A vibratory or shaking motion has for a long time been used for compacting the ingredients constituting the paste in a mould for forming the green electrodes. The equipment used for this vibrating process performs a key operation in the procedure for producing anode and cathode carbons. A number of strict demands are made of this vibratory equipment, which can be summarized as follows:
1. It must produce green electrodes of good quality for the subsequent baking operation, and for use in the smelting or electrolytic reduction process, i.e. blocks of high density.
2. The equipment must be operationally reliable and as little prone as possible to faults or damage resulting from wear or other stresses.
3. The costs of procuring, installing and operating the equipment must be as low as possible.
4. Noise and vibration from the vibratory equipment to the surroundings must be reduced to the lowest possible level, so as to give an acceptable work environment, and also because of wear and other stresses on the equipment.
The type of equipment under discussion here has, for a number of years, been the object of a great many major and minor improvements and, almost up to the time of writing, numerous proposals for new ways of improving the process and the equipment used have been put forward. The technique which is standard usage to-day is thus the result of a long development, originating from the manual operation of pneumatic tamping (ramming) tools for compacting the paste in a mould. Using the manual method it was often found necessary to ram the paste into the mould, layer upon layer, in order to achieve the desired density throughout the entire body of the resultant block.
On account of the difficulty of obtaining adequate compaction throughout the whole of the block by ramming manually from above, it was considered necessary, on changing over to mechanized equipment, to make use of a shaking table, i.e. a vibrating base in the mould. All known equipment of this type has been based on vibration from below, and usually vibration of the bottom of the mould, or the mould table, and also of the vertical mould walls or sides.
One of the main reasons why experts in this field have assumed the vibration of the base or the table to be an unavoidable necessity in this connection, is probably that previous experience had shown that only the upper part of the paste was sufficiently compacted when worked from on top with manually manipulated tamping or ramming device.
As examples of the present state of the art, reference may be made to German Patent No. 1,758,297.4, which relates to complicated devices for the application of a vacuum in the vibrating or shaking process. French Patent No. 2,033,909 discloses a large number of different proposals aimed, inter alia, at furnishing equipment less liable to damage, fatigue failure and wear. In addition to the use of a vibratory table as base, it is also proposed to vibrate a cover plate over the paste which is to be compacted. The mould walls are supported independently of the vibratory table, and also independently of the cover plate. The device is thus of very complicated design, and comprises a large number of parts, with the result that it is difficult to achieve the stated objective because the larger the number of parts, the greater the likelihood of damage and faults occurring. Another significant problem is that the oscillatory system becomes very complicated and intricate.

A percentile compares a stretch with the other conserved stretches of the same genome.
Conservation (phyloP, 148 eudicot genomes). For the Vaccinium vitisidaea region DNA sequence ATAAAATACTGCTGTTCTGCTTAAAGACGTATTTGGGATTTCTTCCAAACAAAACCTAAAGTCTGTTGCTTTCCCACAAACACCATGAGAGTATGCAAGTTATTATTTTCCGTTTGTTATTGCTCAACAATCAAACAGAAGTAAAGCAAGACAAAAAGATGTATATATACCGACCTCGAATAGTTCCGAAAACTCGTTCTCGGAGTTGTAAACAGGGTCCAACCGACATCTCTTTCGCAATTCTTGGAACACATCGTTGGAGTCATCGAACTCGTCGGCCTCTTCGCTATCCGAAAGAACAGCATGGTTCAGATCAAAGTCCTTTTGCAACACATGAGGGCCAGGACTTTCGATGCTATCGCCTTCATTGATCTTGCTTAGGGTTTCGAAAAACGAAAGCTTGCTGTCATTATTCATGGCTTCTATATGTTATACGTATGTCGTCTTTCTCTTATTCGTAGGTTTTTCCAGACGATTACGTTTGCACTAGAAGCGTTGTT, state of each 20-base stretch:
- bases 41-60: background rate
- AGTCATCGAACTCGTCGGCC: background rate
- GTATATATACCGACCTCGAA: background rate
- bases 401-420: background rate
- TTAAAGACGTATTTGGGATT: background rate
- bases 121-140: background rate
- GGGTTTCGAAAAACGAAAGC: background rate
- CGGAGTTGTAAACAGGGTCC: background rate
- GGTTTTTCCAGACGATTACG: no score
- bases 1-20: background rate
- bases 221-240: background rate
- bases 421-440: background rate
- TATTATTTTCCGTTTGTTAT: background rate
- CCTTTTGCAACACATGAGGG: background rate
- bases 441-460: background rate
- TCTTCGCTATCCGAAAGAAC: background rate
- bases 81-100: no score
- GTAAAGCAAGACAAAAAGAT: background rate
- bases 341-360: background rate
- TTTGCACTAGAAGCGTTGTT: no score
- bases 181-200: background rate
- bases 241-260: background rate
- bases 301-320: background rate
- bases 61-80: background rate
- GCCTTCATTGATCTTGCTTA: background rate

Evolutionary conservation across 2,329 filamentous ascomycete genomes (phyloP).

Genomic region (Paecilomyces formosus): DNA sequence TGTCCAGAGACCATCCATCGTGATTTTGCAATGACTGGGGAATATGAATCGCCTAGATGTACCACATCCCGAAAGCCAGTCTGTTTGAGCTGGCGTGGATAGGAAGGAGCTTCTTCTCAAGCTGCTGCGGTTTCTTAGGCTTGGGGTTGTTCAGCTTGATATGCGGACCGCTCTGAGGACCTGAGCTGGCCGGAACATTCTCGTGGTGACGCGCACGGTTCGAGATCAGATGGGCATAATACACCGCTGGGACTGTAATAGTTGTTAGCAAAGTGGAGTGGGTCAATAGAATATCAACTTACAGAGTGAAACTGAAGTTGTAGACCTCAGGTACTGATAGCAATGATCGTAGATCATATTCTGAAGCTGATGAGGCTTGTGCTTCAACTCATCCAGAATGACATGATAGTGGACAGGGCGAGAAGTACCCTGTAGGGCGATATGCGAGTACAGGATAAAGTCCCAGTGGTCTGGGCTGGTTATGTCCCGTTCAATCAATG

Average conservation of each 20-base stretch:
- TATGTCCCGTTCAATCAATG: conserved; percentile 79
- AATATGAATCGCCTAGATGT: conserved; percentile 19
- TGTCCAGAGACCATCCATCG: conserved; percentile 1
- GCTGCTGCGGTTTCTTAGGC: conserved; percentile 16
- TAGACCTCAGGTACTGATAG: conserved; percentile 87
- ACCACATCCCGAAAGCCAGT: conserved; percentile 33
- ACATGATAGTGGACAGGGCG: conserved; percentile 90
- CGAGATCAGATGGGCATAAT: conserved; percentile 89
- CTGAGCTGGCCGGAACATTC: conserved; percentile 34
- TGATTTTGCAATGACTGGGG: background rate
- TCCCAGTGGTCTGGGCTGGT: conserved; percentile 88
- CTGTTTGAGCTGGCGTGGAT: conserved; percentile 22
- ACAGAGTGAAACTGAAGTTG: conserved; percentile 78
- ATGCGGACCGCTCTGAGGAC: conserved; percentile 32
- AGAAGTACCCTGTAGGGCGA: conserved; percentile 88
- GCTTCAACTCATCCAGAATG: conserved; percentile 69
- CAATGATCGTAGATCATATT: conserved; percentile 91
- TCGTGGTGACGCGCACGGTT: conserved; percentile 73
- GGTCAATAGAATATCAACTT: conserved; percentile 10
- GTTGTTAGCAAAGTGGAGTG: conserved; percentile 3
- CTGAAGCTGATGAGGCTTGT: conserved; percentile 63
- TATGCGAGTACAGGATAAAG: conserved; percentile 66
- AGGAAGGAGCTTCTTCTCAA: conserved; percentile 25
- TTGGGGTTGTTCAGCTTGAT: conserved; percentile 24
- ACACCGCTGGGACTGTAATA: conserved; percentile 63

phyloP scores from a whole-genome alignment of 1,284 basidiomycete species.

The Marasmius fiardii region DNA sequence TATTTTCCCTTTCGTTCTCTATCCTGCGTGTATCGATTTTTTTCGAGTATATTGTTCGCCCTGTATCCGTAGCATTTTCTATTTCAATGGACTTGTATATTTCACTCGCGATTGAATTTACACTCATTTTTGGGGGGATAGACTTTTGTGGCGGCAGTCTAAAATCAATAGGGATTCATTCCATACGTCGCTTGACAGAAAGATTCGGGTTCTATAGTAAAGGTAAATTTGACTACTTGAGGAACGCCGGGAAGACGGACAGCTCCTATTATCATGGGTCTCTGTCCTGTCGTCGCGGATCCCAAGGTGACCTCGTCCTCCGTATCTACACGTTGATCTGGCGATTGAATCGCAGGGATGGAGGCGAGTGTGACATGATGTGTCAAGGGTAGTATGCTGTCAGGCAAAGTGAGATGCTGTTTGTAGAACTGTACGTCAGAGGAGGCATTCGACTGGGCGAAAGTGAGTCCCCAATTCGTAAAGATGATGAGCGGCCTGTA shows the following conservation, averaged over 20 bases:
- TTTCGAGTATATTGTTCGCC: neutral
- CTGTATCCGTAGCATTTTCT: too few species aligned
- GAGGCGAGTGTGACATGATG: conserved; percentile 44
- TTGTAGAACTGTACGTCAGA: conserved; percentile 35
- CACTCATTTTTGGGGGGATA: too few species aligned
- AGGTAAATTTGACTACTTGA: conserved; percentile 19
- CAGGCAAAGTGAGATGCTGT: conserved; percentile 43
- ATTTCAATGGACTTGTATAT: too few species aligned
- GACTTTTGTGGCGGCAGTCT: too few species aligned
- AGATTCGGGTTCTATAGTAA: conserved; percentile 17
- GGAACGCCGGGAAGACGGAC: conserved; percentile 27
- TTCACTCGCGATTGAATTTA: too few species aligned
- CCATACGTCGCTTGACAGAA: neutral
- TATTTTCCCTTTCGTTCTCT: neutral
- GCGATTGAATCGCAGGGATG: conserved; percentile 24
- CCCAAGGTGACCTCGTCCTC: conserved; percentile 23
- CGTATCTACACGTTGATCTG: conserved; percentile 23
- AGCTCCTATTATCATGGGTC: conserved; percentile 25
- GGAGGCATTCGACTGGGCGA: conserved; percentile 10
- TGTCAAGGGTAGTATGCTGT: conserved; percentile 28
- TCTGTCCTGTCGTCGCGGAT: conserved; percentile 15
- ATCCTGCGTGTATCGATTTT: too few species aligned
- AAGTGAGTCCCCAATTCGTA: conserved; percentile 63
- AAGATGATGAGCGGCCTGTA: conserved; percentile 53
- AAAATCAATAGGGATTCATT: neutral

The present invention, in consideration of the above, refers to a device of the type in which the paste which is to form the green electrode is filled into a mould comprising a plane, horizontal base or table, vertical walls or sides of which at least one is removable for discharging the finished electrodes, and a press-weight, movable in a vertical guiding device, the downward-facing surface of which essentially covers the entire cross section of the mould.
Contrary to the principles on which the conventional technique described above is based, it has, surprisingly, in connection with the present invention, been found that a fully satisfactory compacting effect is achieved by there being disposed one or more vibration generators on the cover or pressure weight only, by the base being stationary, and by the walls of the mould being so arranged that they are firmly fixed to the base during the forming process. This solution, which is completely contrary to all theories on which experts hitherto have based their work, brings a number of advantages when manufacturing green blocks for the production of anode and cathode carbons for the smelting industries, with particular reference to the electrolytic smelting of aluminium. A significant advantage is that the oscillatory system becomes substantially simplified and thus less intricate, so it is easier to make adjustments to suit varying operating parameters, particulary variations in the paste compound to be compacted. Further, the construction is of simpler design, making the device much cheaper to procure and install. Last but not least, it must also be pointed out that the noise generated by equipment based on this new solution can be reduced to a level lower than that usual hitherto in such equipment. An improvement of this aspect is of significant importance, as the working environment around such plants is at times very exposed. The reduction of noise and vibration, coupled with the simpler design and construction, further results in equipment suffering less wear and requiring less maintenance. This, understandably, is due to the fact that the number of vibrating parts is smaller.